Language is Anarchy

We are often warned about the dangers of a lack of government regulation or central planning. “It would be total anarchy!” is used as an argument against freedom and the free market. How else could we get the rules that create order in our society? Its not a very compelling argument and it lacks imagination. Unknown to most people, we are already surrounded by anarchy. In fact, every word we speak is the product of it. Language is created and maintained by anarchy and free markets.

Language pre-dates any form of government or central planning. Despite that, it has been birthed through countless spontaneous human interactions. Its a concrete example of spontaneous order. Its origins reach so far back that we still haven’t been able to create a satisfactory hypothesis to how language came about. It has enabled the human race to achieve all that we have and all that we will accomplish. It is the basis for our ability to organize and cooperate. It is without a doubt one of humanity’s most important achievements.

If you think about it, language is its own type of market. It is a market of ideas, information, and methods of communicating. In the US the average individual speaks 16,000 words a day. Multiply that by the over 300 million people in the US and that is an amazing amount of transactions in the language marketplace. There is an incredible amount of diversity in this market, as well. New trends in vocabulary and grammar are emerging and dying constantly. I think that we can all agree that teenagers are hellbent on bending speech and the written word to the breaking point and almost always annoyingly. On the other hand you have grammar nerds and writers that take reading, writing, and speaking very seriously. Even so, spontaneous order is created and the English language is alive and well. This is the power of anarchy.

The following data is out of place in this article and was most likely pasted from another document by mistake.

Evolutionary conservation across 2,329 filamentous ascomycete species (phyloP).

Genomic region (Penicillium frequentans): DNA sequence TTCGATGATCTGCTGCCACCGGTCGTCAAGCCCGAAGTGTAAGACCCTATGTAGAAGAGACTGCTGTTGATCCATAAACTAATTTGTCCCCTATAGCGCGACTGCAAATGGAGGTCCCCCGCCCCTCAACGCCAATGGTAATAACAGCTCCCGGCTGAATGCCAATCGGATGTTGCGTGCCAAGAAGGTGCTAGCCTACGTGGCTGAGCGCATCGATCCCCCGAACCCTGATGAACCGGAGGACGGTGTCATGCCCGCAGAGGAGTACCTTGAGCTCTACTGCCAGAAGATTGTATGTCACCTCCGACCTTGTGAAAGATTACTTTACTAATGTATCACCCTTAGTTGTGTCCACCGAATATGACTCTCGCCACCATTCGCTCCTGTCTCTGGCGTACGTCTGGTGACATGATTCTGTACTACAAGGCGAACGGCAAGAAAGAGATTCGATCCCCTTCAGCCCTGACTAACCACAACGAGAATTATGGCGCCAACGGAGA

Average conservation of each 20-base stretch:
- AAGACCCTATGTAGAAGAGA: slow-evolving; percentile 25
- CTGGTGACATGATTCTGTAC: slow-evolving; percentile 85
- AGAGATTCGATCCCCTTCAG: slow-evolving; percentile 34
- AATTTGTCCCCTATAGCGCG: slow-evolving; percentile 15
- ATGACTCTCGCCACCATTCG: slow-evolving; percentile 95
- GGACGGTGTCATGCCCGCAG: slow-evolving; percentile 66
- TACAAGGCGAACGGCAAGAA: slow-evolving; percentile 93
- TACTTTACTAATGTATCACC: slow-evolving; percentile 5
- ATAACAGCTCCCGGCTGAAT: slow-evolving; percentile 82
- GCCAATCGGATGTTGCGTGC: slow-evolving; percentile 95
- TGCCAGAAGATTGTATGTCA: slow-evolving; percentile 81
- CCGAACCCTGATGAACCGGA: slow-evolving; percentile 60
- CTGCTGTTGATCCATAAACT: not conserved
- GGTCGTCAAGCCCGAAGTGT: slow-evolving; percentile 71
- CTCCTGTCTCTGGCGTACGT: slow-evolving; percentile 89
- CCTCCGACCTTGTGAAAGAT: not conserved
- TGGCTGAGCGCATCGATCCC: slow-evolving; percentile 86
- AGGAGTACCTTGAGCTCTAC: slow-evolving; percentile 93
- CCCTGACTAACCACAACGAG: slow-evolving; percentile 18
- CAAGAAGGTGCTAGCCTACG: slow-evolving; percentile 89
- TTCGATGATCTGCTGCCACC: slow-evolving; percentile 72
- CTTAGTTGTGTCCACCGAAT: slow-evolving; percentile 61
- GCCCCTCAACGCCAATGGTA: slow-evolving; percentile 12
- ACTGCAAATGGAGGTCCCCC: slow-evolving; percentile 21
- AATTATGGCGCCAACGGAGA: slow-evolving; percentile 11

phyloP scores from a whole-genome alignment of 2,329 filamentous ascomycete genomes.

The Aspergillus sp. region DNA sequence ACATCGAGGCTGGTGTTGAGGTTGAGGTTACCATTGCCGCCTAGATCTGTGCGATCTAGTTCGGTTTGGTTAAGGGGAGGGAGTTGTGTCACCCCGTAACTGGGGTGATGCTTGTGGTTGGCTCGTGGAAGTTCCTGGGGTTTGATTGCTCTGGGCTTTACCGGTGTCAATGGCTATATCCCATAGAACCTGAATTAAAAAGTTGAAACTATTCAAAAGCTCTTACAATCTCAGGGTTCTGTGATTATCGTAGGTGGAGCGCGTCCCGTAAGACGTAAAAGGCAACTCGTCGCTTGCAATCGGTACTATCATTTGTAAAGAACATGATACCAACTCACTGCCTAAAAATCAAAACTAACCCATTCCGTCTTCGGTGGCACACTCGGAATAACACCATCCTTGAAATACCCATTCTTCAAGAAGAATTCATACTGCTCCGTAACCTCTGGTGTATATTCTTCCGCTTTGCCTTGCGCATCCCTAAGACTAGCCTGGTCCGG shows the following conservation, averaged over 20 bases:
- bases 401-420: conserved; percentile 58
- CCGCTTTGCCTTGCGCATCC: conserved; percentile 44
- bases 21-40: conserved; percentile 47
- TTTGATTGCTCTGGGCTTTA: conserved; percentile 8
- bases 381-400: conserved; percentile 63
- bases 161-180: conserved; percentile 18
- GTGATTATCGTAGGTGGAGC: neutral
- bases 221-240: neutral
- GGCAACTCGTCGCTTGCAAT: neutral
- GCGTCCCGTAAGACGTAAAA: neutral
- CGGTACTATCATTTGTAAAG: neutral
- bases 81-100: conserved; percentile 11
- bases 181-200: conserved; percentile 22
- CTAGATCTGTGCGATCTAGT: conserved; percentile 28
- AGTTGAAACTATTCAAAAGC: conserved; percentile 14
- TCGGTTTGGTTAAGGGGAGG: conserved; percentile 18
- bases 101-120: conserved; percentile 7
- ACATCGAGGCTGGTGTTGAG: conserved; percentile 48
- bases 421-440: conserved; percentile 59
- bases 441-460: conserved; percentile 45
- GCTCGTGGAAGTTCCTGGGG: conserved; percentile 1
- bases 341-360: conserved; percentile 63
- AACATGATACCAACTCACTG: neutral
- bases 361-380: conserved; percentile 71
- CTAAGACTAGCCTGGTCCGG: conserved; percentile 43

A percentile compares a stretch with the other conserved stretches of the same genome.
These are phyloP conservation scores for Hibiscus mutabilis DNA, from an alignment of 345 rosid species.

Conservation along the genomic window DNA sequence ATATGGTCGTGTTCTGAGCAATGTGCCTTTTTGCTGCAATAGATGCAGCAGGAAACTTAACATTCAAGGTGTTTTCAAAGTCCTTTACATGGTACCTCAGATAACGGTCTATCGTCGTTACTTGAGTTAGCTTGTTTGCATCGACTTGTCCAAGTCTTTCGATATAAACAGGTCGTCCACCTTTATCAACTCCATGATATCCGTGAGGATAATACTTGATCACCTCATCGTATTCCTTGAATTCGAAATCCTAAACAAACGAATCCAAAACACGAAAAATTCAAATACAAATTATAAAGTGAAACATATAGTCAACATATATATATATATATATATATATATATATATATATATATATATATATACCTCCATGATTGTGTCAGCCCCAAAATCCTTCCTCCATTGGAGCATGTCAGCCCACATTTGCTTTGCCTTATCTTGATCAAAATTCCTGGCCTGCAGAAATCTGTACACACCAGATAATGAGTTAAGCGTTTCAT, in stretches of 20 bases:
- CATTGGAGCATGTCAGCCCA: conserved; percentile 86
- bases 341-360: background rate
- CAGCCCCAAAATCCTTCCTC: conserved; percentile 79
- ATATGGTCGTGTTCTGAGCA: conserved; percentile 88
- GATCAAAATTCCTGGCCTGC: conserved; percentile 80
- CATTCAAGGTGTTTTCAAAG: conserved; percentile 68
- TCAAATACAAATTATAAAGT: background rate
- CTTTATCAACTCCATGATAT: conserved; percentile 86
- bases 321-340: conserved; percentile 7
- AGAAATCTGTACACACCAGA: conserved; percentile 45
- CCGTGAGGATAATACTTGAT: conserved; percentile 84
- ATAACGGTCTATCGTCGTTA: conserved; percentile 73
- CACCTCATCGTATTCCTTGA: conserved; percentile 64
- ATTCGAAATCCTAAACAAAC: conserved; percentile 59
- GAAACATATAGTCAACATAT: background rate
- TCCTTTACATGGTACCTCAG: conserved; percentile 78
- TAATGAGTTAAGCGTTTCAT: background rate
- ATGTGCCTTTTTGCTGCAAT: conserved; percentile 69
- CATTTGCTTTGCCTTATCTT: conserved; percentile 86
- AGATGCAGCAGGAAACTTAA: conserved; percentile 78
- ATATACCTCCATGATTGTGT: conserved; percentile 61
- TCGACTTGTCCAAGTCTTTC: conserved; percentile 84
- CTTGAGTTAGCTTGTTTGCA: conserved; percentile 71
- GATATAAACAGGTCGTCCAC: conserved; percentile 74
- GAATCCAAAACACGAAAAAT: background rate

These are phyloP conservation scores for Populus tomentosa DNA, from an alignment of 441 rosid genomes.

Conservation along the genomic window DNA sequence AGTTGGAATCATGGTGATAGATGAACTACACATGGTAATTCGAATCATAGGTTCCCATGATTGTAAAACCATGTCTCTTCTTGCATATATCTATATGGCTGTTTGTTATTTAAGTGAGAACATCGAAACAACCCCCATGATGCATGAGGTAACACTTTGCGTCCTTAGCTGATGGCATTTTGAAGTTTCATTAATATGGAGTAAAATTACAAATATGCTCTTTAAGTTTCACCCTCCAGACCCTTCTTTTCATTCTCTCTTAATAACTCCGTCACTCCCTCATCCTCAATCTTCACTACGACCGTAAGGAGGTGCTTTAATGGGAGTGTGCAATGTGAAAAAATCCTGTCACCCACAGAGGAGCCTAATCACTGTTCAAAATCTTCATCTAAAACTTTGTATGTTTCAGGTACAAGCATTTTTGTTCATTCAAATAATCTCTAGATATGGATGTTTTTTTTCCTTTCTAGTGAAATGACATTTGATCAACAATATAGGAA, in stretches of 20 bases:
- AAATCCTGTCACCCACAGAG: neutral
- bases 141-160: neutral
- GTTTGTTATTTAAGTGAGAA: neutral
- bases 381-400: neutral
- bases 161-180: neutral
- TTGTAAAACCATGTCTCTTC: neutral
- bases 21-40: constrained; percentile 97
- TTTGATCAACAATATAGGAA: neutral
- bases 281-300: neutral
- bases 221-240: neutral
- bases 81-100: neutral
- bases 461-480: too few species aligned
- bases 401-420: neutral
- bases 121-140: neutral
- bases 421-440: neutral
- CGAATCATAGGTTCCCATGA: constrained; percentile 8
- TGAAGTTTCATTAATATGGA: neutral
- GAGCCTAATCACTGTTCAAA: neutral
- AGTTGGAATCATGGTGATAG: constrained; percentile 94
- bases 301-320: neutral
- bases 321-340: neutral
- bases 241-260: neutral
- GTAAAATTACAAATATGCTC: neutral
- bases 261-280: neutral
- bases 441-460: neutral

I would argue that anarchy is the only way to create something as complicated and dispersed as language. I’m not even sure how to categorize language. Is it a public good? Does it fit into the “commons”? If it does, its a great example of how the market can handle the public goods that so many people fear would evaporate if they weren’t regulated. Imagine if the government tried to codify the English language. What if they locked us into arranging sentences into a few state-sanctioned formats. What if they didn’t allow new words to be created or worse they created the words we had to use. What if you had to follow their rules when writing an email, or a comment on a Facebook wall, or writing a poem? The English language would die immediately. There can’t be any rulers of the English language or any language. There would be no way that it could meet the diverse needs of the population. Lucky for us, the nature of language makes it very difficult to regulate or manipulate. The average person hates being told how to speak or express themselves and the massive amounts of communications that take place renders any attempt useless.